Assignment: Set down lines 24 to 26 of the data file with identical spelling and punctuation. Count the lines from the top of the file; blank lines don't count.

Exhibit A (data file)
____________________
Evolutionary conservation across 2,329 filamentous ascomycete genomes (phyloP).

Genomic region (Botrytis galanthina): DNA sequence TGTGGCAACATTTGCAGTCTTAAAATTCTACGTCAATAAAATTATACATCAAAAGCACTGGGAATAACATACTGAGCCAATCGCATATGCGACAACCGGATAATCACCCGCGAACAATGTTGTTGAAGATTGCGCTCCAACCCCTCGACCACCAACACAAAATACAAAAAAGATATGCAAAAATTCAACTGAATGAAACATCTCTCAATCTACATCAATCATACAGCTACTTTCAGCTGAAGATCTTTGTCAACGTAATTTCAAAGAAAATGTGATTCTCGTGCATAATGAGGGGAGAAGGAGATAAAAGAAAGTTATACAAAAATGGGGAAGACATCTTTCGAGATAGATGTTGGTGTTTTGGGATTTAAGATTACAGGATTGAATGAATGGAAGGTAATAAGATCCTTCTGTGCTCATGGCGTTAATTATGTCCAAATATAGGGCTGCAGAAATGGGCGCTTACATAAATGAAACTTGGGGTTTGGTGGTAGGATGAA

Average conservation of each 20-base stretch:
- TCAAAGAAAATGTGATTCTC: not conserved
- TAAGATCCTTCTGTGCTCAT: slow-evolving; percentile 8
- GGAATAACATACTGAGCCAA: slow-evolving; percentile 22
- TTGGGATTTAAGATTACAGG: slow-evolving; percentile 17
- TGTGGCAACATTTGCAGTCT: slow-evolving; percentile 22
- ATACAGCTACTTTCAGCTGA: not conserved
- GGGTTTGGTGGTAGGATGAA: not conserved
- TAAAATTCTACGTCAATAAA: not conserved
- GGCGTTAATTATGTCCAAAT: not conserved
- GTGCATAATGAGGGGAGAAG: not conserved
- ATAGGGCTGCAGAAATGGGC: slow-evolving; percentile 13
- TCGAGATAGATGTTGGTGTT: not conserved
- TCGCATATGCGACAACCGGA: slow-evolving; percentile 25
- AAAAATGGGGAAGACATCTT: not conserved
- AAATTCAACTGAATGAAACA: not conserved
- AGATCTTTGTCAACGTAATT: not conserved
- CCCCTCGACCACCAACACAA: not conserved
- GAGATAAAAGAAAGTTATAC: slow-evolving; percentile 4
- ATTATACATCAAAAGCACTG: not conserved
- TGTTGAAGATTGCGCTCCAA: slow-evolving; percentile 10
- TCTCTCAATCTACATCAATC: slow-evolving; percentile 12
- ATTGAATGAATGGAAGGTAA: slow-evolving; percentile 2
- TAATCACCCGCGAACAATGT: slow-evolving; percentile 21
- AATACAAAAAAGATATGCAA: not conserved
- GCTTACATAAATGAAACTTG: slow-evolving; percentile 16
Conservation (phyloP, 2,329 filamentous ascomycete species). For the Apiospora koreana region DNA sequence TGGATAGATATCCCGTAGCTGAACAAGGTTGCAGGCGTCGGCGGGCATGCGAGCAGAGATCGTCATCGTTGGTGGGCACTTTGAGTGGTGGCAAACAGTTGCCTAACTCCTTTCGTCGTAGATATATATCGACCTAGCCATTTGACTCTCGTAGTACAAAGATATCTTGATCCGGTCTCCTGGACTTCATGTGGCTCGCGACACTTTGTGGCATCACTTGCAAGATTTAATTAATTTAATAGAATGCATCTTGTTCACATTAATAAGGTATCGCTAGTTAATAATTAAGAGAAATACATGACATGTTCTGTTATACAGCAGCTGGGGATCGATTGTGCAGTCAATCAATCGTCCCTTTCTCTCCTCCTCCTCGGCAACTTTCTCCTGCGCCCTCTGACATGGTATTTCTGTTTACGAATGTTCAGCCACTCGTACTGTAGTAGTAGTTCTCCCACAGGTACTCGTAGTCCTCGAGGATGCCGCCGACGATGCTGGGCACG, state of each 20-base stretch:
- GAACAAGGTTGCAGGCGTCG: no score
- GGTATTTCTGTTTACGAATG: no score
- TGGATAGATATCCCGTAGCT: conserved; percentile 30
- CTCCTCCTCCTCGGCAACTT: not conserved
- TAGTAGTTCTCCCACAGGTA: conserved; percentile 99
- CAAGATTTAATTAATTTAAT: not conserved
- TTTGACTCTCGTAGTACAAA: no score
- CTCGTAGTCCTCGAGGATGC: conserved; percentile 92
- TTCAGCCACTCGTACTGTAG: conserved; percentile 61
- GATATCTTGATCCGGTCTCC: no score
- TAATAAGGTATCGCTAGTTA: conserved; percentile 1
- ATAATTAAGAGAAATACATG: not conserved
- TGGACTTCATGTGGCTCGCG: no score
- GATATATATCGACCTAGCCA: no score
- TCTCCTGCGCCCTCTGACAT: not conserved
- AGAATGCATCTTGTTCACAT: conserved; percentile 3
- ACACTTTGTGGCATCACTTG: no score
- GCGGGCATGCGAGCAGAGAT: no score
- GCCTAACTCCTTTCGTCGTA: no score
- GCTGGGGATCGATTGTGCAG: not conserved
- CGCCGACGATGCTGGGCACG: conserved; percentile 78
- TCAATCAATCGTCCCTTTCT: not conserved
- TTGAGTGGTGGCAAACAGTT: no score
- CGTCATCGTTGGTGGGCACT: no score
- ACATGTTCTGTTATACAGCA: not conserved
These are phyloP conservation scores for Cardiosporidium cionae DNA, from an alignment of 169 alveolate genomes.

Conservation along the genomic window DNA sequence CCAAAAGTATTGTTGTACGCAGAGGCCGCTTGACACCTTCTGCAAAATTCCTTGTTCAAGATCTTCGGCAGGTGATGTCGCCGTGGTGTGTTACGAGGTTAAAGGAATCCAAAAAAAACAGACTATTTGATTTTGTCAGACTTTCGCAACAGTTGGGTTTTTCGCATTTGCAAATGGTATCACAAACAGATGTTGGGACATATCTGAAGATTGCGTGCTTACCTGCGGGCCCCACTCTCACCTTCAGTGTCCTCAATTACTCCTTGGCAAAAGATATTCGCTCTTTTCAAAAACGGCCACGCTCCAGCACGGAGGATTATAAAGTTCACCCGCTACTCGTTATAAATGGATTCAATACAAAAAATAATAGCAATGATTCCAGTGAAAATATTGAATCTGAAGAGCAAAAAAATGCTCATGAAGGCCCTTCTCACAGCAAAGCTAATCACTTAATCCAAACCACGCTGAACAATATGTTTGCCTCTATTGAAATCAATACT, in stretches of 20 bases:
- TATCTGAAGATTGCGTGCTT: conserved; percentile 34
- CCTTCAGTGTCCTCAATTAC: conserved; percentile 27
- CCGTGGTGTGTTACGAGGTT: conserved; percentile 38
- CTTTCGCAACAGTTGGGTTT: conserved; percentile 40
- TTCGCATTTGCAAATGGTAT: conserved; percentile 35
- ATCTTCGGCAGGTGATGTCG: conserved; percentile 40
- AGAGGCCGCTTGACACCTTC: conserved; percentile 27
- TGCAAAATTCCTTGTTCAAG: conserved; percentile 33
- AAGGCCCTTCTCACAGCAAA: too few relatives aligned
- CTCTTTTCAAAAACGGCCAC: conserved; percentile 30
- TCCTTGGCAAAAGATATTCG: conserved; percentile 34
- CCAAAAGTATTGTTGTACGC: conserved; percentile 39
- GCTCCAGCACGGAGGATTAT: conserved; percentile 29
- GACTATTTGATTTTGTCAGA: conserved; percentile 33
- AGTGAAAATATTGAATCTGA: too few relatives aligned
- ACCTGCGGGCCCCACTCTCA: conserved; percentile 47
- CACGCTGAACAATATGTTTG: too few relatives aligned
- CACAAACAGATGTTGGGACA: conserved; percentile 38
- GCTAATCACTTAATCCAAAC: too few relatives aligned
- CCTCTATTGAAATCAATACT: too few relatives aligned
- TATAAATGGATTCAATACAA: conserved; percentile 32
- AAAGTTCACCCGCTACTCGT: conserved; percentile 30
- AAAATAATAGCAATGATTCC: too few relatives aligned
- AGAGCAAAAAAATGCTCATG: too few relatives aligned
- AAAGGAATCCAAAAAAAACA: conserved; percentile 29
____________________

- TCTCTCAATCTACATCAATC: slow-evolving; percentile 12
- ATTGAATGAATGGAAGGTAA: slow-evolving; percentile 2
- TAATCACCCGCGAACAATGT: slow-evolving; percentile 21